CNN’s Jim Acosta is moving on from the White House, the network announced Monday. CNN is sending its signature Trump-era reporter to anchor weekend programming and serve as its chief domestic correspondent. Known for explosive fights with President Trump and his press secretaries, the reporter is known for prioritizing getting a sound bite or making an attack over actually asking meaningful questions. Below are some of his worst moments over the years.
When a cute video of two toddlers running across the street to hug and play went viral, it became the perfect basis for memes of all sorts. Donald Trump capitalized on the popularity, adding a satirical and obviously doctored CNN headline reading, “Terrified Toddler Runs From Racist Baby” and “Racist Baby Probably A Trump Voter,” clearly poking fun at the network’s propensity for taking the president’s words out of context.
Of course, Acosta had no sense of humor about the situation, claiming Trump was “exploit[ing] two toddlers” by making a joke from a widely circulated and edited video.
Along with mistaking jokes for misinformation, Acosta likewise struggled to distinguish poetry and policy when discussing immigration. During a press briefing, he began reading the text of the poem inscribed on the Statue of Liberty, badgering Stephen Miller about differences between immigration policy and an engraving that has no bearing on the actual criteria for selecting who is granted legal entry into this country.
On the subject of immigration, CNN sent Acosta to report from a built section of the border wall with the intent of proving its inefficacy. He noted with pride that the section of the U.S.-Mexico border he visited was visibly not facing an immigration crisis, failing to realize that the peace he observed was a self-own. If a walled section of the border is safe and quiet, maybe the wall is working.
When coronavirus reached the United States from China in early 2020, many in the media decided the most vital debate was over terminology for describing the virus. Many referred to the disease with some reference to its origin in Wuhan, China, with CNN spending weeks referring to it as the “Chinese coronavirus” — that is, until Trump began calling it the “Chinese virus,” and other similar titles, which suddenly made it inherently racist to note that COVID-19 originated in communist-controlled Wuhan, China.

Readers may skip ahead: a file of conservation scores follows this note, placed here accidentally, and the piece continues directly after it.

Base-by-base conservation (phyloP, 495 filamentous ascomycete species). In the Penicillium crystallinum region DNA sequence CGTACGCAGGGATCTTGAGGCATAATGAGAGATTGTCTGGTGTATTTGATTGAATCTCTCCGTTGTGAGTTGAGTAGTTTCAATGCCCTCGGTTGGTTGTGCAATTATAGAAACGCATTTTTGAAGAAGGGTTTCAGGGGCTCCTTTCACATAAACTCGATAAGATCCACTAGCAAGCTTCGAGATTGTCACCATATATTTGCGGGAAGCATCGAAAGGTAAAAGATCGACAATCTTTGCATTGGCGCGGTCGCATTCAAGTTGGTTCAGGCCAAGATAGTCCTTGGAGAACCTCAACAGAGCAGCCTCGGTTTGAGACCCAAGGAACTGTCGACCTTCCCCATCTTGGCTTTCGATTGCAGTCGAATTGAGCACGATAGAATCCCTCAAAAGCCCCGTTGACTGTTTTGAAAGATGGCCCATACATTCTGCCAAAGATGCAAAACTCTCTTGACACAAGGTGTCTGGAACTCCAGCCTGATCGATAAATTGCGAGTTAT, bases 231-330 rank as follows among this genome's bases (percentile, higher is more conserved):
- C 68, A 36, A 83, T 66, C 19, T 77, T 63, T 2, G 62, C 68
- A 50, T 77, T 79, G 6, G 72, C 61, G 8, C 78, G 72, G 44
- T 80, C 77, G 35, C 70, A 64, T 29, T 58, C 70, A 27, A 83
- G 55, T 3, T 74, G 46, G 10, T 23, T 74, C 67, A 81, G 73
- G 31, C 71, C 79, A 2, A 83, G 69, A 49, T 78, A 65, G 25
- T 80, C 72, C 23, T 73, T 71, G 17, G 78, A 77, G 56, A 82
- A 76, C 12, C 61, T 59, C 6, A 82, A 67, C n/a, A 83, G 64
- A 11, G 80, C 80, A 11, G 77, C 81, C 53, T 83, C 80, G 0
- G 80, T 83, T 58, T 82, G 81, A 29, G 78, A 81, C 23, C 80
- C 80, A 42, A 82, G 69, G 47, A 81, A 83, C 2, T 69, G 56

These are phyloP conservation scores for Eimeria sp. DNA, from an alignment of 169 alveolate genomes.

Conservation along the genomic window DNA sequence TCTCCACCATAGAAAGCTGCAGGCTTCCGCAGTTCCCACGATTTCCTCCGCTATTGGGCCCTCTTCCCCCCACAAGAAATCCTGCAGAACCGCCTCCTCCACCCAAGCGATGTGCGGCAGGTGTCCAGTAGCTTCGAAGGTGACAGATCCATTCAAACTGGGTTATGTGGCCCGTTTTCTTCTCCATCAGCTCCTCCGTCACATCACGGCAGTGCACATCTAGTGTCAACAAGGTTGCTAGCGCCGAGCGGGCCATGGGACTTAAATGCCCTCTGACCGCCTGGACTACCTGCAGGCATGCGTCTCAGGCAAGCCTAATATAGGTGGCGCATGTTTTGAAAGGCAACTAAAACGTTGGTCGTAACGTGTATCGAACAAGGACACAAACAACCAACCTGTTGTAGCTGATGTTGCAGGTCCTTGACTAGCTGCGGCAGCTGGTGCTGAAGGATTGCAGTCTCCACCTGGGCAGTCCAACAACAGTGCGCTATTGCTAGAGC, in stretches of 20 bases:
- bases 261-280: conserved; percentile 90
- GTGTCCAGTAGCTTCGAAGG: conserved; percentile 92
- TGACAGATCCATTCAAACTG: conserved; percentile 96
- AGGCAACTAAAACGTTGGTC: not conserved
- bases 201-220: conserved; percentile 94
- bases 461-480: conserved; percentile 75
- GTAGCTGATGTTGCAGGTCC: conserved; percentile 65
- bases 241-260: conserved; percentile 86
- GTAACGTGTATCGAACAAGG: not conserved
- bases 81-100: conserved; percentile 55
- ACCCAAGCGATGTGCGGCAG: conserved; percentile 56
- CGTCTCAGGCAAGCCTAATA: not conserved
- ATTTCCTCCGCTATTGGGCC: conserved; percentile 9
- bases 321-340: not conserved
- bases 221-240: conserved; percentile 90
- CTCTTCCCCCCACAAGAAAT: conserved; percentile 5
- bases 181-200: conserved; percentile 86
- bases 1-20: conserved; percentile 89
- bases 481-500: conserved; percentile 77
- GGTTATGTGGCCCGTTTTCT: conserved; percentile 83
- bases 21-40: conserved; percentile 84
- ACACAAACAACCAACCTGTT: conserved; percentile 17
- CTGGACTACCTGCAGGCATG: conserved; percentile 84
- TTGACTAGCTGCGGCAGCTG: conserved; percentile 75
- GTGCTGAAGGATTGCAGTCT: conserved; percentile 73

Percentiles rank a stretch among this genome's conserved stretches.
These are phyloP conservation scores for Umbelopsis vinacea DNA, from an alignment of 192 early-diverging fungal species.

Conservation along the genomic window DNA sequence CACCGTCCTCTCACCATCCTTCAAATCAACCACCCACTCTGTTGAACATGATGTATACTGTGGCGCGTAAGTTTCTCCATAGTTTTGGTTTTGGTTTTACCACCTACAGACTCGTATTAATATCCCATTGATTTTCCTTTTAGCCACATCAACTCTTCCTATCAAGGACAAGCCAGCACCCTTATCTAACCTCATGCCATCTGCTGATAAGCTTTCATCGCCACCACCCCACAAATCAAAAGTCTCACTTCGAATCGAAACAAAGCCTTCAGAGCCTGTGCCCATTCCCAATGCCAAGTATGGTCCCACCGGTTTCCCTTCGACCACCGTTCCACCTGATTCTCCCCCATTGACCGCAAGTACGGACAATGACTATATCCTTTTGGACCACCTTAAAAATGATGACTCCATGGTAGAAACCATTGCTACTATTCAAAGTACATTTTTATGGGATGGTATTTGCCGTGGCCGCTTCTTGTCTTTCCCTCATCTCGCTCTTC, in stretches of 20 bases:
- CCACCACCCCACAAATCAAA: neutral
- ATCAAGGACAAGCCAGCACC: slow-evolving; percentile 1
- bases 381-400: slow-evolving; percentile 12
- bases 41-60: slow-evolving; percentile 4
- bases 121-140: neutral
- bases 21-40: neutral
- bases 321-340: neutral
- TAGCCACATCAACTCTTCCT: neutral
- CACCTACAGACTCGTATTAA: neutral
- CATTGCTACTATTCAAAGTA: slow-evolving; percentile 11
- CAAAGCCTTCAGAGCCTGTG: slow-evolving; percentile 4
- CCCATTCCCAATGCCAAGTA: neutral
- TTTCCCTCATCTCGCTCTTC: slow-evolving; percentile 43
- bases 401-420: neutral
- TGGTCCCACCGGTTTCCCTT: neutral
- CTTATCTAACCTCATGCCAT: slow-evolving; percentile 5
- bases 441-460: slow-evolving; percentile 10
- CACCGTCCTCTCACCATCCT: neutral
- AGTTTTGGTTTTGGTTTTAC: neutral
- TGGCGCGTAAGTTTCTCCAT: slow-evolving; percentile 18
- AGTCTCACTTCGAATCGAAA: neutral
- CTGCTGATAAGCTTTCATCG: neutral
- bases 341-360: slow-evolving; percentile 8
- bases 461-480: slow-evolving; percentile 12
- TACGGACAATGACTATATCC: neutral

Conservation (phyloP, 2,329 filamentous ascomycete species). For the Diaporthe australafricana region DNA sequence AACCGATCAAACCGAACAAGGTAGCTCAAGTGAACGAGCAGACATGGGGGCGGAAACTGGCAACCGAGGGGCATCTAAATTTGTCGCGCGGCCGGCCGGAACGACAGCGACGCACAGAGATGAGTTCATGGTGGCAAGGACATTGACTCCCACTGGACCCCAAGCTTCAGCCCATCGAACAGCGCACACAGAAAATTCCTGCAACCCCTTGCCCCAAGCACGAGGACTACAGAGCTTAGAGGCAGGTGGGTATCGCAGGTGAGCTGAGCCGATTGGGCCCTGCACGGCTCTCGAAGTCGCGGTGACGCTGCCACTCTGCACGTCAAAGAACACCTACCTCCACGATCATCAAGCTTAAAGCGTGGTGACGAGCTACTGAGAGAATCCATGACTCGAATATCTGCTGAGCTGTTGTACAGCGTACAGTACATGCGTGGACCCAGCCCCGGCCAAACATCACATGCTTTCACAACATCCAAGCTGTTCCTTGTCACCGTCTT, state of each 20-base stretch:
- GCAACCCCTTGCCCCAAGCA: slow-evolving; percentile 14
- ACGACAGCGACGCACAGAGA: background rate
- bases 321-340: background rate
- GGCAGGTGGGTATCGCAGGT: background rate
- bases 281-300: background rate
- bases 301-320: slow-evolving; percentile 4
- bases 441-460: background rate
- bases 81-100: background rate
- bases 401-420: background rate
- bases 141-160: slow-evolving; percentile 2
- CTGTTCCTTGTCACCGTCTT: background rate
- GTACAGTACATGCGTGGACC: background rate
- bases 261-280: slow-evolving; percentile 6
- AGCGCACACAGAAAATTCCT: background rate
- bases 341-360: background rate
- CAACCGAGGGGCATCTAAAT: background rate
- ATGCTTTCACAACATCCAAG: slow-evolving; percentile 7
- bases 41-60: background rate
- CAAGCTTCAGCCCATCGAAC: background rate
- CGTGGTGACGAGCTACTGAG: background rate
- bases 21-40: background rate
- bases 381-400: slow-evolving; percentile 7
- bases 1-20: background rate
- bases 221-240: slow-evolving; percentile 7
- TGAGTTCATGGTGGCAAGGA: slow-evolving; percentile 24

It’s surprising that dominating a conversation and refusing to move on after four increasingly combative questions was not the rudest thing Acosta did in one press conference, but physically overpowering a female White House staffer who attempted to take the microphone back from him was worse.
During a tense and thoroughly nonproductive exchange, Acosta shouted talking points disguised as questions about migrant caravans, long after Trump declared his intention to move on to other reporters. When the young woman arrived to take the microphone from Acosta, he refused to hand it over. It was during this exchange that Trump made the now-infamous charge, declaring Acosta and other journalists he deemed to be liars as “the enemy of the people.”
Of course, Acosta was not prepared to take the “enemy of the people” comment lying down, instead framing the targeted jab as an attack on the media. After getting his ego stroked on Stephen Colbert’s show, he ranted to Sarah Huckabee Sanders during a press briefing about the comment, in an effort to pressure her into repeating his outrage over the offhanded remarks. When Sanders held her ground, Acosta stormed out of the briefing room in a huff.
After Acosta’s exchange with the female staffer, the White House temporarily revoked his press pass, leading to CNN suing the administration. The standoff lasted nearly two weeks before the White House relented and Acosta was permitted to return to his regularly scheduled fights with Trump and his press secretaries.
It’s not just Trump and his press secretaries whom Acosta aggressively harassed for comments, but he also attempted to force Martin Luther King III into expressing outrage through a series of leading questions after a meeting with the president.
In the summer of 2020, the media appeared to collectively decide that social distancing measures were irrelevant so long as the mass congregations were either leftist protests or riots. The same luxury was not afforded to Trump rallies, however.
When Acosta, on multiple occasions pushed press secretary Kayleigh McEnany about the health concerns of the rallies, she reminded him of the countless times the corporate media praised the crowded, often maskless protests and riots, forcing him to admit that the difference was purely ideological.
Even Chris Wallace, who has had his fair share of tensions with the president — particularly during the 2020 debates — was “horrified” by Acosta’s politicization of reporting on Trump, particularly during one heated New Delhi press conference. Acosta used his question to ask for a pledge that the president would accept no foreign help for future elections, while also questioning the credentials of Richard Grenell, who had just been named acting director of national intelligence.
The pair sparred over their respective records with the truth, with Acosta claiming CNN had a better record on honesty than Trump, to which the president replied, “Your record is so bad, you ought to be ashamed of yourself.”